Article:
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Homily (Reflection) for the Memorial of Saint Ignatius of Loyola, P., (31st July, 2019) on the Gospel and the Memorial
 
Ex 34:29-35;
Ps 98:5-7.9. (R. cf. v.9);
Matt 13:44-46.

Saint Ignatius of Loyola (1491- July 31, 1556) fought several battles as a soldier. In 1521, he was struck by a cannonball in the legs. He underwent several surgeries without anaesthetics. At a point, he was asked to prepare for death. However, on June 29, 1521, the feast of Saints Peter and Paul, he began to improve. Ignatius started to read the lives of the saints and Christ. Among his profound realizations was that some thoughts brought him happiness and others sorrow and that two powerful forces were acting upon him. Evil brought him unpleasant thoughts while God brought him happiness. He discerned God's call, and began a new way of life, following God instead of men. On March 25, 1522, he entered the Benedictine monastery. His time in prayer and contemplation helped him to understand himself better. He also gained a better understanding of God and God's plan for him. He became friends with Peter Faber and Francis Xavier while at school in Paris and led them in his spiritual exercises. Other men soon joined their exercises and became followers of Ignatius. Pope Paul III received the group and approved them as an official religious order in 1540. Ignatius was elected as their first leader. They called themselves the Society of Jesus. Some dubbed them “Jesuits” in an attempt to disparage them. By virtue of their good work the label lost its negative connotation. The order was responsible for much of the work of stopping the spread of the Protestant Reformation. They advocated the use of reason to persuade others and combat heresy. Ignatius was beatified by Pope Paul V on July 27, 1609 and canonized on March 12, 1622. He is the patron saint of the Society of Jesus, soldiers, educators and education.[1]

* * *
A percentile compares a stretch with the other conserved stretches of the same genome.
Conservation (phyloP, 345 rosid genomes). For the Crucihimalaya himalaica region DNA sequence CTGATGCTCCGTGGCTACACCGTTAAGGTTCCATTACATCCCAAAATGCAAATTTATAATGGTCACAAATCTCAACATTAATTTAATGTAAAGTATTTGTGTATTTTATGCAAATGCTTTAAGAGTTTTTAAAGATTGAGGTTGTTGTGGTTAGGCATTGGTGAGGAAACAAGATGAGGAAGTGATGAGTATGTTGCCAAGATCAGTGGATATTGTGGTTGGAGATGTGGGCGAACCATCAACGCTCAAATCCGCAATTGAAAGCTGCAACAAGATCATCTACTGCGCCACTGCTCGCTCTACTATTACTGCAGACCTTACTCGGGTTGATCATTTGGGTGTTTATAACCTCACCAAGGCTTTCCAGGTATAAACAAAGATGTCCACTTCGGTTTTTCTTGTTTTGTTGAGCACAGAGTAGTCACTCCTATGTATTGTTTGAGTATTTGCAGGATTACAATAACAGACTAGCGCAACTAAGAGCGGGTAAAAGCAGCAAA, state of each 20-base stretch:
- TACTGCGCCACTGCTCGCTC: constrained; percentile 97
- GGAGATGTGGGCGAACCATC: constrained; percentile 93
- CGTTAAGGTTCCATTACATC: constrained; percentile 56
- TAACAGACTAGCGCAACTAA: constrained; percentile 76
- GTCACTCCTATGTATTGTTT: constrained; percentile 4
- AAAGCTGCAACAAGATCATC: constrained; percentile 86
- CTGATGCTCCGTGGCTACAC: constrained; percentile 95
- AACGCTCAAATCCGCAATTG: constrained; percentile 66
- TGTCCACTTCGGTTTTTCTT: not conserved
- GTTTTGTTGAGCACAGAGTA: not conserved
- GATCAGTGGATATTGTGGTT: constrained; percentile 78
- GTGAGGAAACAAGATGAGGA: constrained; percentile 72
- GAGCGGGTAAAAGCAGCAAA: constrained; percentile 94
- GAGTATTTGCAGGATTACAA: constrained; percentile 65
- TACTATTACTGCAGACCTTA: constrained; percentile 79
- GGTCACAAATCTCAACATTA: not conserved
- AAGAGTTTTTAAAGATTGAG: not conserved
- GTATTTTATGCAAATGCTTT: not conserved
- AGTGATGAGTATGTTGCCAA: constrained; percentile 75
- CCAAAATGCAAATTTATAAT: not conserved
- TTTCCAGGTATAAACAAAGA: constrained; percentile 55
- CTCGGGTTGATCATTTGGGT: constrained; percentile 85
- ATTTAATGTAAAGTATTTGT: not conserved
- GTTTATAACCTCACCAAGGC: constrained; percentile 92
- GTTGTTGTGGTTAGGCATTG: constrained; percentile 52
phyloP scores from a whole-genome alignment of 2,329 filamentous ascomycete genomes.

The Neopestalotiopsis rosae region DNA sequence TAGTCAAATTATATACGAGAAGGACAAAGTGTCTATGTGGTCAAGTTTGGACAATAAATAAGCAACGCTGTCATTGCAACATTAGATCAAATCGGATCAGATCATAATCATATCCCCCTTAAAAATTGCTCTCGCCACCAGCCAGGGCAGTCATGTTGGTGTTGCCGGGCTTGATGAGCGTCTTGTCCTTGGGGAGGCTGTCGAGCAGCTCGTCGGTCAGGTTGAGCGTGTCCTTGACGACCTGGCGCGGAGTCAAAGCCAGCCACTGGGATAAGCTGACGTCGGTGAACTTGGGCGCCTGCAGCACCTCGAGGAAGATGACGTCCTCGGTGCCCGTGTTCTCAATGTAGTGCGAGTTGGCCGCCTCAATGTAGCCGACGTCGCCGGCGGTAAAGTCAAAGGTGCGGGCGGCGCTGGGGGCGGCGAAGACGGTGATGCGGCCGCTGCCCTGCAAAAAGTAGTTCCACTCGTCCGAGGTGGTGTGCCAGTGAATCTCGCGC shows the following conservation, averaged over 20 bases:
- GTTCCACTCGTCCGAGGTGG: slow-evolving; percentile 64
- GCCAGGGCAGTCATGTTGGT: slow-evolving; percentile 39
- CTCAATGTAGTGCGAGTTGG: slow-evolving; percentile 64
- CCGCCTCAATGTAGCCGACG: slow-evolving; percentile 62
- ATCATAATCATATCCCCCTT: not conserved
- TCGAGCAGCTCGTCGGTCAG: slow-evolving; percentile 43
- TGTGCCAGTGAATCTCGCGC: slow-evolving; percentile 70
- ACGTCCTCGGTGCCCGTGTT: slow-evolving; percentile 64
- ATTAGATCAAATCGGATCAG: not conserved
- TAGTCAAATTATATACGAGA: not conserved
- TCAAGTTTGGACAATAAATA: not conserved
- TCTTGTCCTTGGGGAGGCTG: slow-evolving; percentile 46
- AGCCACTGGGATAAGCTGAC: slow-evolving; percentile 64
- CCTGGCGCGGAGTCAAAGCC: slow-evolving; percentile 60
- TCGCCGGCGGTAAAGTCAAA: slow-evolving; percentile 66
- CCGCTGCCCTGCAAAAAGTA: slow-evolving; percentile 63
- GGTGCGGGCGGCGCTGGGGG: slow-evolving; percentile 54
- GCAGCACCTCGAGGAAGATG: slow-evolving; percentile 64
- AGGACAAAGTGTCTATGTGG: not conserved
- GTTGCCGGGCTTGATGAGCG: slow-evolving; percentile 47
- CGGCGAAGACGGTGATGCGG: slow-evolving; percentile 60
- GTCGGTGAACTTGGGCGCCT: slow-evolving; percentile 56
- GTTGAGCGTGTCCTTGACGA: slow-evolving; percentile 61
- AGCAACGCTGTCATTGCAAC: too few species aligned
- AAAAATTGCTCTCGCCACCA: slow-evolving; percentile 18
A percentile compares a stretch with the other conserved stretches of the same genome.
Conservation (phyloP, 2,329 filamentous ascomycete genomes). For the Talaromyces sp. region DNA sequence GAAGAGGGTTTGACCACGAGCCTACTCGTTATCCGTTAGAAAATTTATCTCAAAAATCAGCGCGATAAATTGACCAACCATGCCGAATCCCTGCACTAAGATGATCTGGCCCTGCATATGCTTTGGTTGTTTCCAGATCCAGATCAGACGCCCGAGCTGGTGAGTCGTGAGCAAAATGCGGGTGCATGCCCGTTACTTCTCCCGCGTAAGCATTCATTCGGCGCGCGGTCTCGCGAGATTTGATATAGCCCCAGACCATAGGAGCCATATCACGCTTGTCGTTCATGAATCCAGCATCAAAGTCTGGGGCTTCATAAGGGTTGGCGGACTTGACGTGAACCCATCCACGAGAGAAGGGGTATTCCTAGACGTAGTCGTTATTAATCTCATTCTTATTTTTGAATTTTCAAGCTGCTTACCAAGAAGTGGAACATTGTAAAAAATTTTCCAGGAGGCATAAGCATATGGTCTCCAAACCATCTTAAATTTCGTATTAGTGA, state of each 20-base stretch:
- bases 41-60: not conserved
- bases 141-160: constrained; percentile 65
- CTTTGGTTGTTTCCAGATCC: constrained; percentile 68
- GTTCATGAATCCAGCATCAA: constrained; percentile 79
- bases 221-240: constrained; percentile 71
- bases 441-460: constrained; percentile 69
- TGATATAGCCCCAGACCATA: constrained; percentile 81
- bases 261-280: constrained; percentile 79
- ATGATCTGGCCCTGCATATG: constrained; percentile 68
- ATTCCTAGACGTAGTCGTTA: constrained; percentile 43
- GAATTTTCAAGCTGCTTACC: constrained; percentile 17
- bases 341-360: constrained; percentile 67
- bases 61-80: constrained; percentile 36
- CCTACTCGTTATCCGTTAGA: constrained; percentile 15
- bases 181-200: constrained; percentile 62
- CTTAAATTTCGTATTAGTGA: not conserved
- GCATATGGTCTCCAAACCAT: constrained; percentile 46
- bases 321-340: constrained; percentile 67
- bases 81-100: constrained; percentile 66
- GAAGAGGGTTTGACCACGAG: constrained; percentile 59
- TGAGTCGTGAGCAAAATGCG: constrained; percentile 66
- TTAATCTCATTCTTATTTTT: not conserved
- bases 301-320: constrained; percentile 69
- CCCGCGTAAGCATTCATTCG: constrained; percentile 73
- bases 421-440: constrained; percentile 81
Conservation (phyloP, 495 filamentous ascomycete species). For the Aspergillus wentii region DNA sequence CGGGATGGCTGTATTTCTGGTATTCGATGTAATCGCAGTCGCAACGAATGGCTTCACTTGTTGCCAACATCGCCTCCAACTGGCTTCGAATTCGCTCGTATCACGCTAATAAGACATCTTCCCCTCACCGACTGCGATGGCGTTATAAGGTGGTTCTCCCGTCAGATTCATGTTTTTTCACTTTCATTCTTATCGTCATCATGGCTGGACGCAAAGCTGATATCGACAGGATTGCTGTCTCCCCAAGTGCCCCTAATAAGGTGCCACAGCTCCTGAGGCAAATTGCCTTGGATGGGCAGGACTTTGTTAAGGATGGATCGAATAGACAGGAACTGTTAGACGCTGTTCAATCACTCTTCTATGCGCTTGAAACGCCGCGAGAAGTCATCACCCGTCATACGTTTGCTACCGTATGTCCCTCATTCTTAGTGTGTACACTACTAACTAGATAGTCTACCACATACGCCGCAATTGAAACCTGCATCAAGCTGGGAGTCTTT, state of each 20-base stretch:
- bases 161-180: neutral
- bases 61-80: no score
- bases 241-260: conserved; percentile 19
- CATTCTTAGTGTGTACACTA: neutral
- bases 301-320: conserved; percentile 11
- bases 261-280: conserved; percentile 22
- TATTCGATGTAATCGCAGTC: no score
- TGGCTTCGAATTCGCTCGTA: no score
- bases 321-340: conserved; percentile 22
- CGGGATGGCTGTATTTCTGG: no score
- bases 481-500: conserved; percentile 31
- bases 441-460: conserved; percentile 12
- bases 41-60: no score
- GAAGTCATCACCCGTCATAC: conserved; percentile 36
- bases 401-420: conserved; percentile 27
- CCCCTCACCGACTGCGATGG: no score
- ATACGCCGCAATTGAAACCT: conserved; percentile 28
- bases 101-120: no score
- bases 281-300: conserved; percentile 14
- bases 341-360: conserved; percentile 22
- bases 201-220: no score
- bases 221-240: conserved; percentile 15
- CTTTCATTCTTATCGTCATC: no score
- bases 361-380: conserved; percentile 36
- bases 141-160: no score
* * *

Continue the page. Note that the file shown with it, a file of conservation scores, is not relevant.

Topic: Value of the Treasure/Pearl.
Today’s gospel consists of two parables about the kingdom of heaven, treasure hidden in a field and pearl of great value. The person who discovered the hidden treasure in his joy went and sold all that he had and bought the field. Likewise, the merchant who found the pearl of great value sold everything he had and bought it.
The value of the treasure and the pearl that made both men put all their eggs in one basket is worth meditating on. Saint Paul writes,
...I regard everything as loss because of the surpassing value of knowing Christ Jesus my Lord. For his sake I have suffered the loss of all things, and I regard them as rubbish, in order that I may gain Christ (Phil 3:8).
We recall that these parables are about the kingdom of heaven. The actions of those men in the two parables and that of Saint Paul among so many others tell us that the true value of the treasure and the Pearl is beyond measure. Saint Paul also writes, “What no eye has seen, nor ear heard, nor the heart of man conceived, what God has prepared for those who love him” (1Cor 2:9). It worth sacrificing for but it must be total, cf. Matt 19:21; Lk 14:26.
We all have two options, sacrifice everything and inherit eternal possession beyond measure or hold firm to any transient possession and forfeit eternal possession beyond measure. Saint Ignatius of Loyola sacrificed everything and followed Christ with his whole heart.
Bible Reading: 1Cor 2:6-16; Phil 3:4-11.
Thought for today: There are much more in heaven.
Let us pray: Lord, give us the guts to forfeit everything, even our lives for your sake – Amen.
Saint Ignatius of Loyola – Pray for us.
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